In my experience, most of the people I have known, certainly known romantically, struggle to find the courage to accept full responsibility for the things they do in life. They prefer to blame external factors or blame others or say they were pressurised into things, and therefore they have a lifetime of regrets. I don't think a Sartrean can ever really have regrets. You do what feels right at the time, and have to come to terms with those decisions you made along the way.
To be Sartrean is to have courage, and the anxiety he talks of comes from knowing you do not have the option to just blame someone else. Every decision you make is something to judge yourself by. So being Sartrean requires, I would say, immense personal integrity, to have good judgement in your decision making because your whole sense of self is coloured by what you decide to do.
And that's why most people don't seem to like him, but I absolutely love him. That learning to accept who you are, your limitations, maybe, leads to healthy self-love - and this where JAMism takes over from Sartre's version of existential philosophy.
Obviously I share his leanings towards Marxism, or my own take on Marxism (not Marx's version or Sartre's version of Marxism, mine can only ever be my reality of Marxist philosophy) and increasingly I find I share his view on the pointlessness of marriage, and a desire to find something which is less about owning another person, and more a cerebral coming together which then manifests itself in physical ways, and is never about feeling obliged to stay, which ultimately most marriages seem to end up being, as far as I can see.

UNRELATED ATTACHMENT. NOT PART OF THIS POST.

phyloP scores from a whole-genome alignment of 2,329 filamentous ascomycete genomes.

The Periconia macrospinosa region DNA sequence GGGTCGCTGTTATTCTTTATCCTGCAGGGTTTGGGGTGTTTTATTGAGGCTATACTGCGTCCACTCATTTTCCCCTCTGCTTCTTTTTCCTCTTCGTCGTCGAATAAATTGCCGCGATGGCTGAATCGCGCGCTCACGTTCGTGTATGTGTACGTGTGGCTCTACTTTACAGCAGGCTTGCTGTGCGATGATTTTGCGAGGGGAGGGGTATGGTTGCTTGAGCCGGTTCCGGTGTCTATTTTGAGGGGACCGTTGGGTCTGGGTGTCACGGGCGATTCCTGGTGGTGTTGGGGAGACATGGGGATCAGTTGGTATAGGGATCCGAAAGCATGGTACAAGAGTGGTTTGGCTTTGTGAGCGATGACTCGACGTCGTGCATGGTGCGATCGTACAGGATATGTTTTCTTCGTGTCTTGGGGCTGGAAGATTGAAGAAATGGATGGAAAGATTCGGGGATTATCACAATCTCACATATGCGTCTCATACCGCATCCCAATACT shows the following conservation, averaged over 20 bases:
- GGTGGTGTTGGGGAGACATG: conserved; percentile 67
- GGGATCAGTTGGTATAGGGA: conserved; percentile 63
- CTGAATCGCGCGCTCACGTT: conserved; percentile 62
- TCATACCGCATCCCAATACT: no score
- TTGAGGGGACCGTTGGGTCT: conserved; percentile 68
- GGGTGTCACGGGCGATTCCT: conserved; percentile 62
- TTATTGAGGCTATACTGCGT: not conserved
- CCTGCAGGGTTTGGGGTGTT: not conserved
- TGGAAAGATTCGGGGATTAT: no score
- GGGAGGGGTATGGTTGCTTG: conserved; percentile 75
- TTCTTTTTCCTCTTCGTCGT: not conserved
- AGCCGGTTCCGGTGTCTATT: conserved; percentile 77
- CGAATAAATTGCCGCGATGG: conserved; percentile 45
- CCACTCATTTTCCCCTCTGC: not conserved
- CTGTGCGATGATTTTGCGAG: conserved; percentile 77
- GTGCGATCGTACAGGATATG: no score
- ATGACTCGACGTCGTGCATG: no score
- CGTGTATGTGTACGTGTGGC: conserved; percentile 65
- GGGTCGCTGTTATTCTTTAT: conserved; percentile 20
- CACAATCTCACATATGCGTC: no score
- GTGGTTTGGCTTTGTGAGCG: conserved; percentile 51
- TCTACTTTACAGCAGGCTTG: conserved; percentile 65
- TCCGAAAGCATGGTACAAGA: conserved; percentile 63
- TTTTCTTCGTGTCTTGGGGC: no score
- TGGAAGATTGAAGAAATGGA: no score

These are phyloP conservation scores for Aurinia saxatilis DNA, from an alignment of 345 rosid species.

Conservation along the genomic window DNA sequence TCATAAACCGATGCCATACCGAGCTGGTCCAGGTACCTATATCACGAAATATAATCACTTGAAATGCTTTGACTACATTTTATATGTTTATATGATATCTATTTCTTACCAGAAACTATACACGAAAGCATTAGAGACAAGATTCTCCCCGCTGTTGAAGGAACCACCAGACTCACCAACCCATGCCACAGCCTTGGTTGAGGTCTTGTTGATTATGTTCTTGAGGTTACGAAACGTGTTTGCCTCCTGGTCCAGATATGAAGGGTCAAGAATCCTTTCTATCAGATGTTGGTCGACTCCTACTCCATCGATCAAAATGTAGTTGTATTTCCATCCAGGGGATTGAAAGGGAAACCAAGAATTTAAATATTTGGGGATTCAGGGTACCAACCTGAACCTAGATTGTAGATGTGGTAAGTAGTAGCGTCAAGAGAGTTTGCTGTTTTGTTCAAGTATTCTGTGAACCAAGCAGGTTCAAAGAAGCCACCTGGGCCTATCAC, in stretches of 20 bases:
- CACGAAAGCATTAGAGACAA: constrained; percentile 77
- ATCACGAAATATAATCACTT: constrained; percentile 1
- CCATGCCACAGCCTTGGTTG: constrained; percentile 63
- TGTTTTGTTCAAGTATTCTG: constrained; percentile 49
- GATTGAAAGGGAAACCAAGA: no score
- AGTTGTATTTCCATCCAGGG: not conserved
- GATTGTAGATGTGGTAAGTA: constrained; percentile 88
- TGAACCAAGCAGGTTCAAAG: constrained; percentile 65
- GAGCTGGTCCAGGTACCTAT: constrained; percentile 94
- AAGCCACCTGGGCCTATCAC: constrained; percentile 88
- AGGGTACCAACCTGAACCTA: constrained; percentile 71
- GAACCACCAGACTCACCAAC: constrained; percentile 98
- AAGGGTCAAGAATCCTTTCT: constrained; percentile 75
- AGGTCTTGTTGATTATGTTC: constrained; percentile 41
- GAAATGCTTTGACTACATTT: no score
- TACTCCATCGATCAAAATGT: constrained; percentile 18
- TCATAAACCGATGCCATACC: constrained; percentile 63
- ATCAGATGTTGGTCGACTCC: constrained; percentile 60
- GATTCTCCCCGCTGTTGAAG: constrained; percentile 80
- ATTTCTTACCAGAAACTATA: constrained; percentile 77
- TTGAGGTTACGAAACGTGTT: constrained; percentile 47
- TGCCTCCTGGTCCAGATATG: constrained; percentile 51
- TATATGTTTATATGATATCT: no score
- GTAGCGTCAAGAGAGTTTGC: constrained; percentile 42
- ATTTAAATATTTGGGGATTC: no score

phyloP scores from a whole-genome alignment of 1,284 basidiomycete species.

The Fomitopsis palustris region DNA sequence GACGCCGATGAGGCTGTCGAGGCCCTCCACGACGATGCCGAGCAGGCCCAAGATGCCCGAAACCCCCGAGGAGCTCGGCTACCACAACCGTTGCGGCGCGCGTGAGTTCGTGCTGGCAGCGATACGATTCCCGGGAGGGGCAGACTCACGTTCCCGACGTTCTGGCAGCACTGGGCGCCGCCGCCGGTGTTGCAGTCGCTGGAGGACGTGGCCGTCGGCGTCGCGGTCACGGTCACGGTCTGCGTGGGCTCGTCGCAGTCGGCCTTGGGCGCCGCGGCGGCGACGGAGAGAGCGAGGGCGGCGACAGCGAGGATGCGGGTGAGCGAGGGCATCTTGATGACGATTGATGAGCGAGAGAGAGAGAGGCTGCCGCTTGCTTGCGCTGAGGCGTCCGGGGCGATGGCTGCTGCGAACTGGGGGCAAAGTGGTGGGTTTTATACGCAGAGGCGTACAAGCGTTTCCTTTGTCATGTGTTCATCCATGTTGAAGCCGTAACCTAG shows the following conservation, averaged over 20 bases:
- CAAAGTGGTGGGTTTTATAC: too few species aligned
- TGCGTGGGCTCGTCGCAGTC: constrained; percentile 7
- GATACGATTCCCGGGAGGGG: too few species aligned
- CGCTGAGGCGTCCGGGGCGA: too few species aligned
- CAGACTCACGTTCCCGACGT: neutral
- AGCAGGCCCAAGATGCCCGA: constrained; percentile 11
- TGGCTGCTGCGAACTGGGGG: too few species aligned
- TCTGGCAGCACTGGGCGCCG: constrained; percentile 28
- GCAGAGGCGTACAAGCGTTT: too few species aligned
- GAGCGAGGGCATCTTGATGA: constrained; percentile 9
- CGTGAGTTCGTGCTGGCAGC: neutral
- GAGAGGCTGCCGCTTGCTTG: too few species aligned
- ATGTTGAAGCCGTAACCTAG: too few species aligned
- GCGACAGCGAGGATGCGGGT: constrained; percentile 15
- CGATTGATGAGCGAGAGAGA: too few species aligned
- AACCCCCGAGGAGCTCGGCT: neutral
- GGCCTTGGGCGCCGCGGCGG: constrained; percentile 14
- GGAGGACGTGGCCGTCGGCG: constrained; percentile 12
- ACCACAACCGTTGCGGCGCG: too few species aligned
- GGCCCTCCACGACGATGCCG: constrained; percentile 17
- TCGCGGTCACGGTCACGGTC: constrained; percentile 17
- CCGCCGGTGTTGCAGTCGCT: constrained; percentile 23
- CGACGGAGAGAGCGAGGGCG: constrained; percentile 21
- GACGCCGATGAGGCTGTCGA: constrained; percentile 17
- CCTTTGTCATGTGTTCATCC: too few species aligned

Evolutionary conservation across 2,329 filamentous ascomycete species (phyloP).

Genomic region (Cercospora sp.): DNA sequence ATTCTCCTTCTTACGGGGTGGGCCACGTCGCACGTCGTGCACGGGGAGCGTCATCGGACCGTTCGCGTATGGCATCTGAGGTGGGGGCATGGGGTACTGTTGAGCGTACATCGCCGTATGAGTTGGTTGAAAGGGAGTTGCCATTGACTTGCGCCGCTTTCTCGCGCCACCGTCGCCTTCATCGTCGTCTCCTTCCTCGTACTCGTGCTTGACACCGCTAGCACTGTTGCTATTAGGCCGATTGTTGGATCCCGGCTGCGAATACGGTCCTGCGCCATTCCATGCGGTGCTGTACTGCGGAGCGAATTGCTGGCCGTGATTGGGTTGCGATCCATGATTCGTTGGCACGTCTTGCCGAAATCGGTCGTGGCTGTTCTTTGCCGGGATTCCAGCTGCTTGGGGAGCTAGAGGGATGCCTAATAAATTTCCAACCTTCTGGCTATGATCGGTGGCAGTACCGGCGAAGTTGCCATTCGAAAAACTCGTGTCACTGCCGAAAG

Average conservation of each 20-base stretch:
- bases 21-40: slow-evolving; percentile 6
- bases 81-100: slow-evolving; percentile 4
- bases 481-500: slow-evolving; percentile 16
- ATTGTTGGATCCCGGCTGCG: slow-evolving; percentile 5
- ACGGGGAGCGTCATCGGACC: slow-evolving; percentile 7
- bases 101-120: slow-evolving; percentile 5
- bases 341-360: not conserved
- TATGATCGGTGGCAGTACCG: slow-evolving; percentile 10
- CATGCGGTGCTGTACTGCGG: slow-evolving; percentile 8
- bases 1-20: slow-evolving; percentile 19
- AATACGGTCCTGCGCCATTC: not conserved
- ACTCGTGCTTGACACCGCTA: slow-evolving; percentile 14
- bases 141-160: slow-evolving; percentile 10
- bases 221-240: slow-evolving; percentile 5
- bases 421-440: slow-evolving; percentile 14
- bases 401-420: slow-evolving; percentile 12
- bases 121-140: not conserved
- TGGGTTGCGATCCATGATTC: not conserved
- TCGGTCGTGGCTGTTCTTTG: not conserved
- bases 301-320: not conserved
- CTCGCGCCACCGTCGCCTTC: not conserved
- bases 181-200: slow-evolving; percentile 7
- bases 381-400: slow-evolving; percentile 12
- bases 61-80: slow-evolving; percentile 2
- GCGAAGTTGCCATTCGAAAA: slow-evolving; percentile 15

There is lot of insecurity in most marriages and although Sartre talks a lot of anxiety and despair, ultimately you would not feel insecure or any need to coerce or possess another person, not even your own children. They have to be free in their own right, and you have to be free of them on some level, though of course we have a moral responsibility to them when they are young. But I know so many parents who are hoping their children will grow up to have the parents' values and this is completely contrary to Sartrean thinking. You have no ethical right to want to control what your children might or might not be.
Again, one has to have enormous personal integrity not to need to actively influence one's own children. But it can be done. I think I've achieved a version of this, and people often think I'm a very odd parent. I totally accept my sons' own right to be their own person, I have never once said or even thought they should have one set of values or another set of values. They are completely free, or as free as it is possible to be,to be their own person and to make their own life choices. It has never been my place to pass judgement on them, or them on me...
I can also come across as incredibly pious... but my values are just for me, I don't expect anyone else to have my values.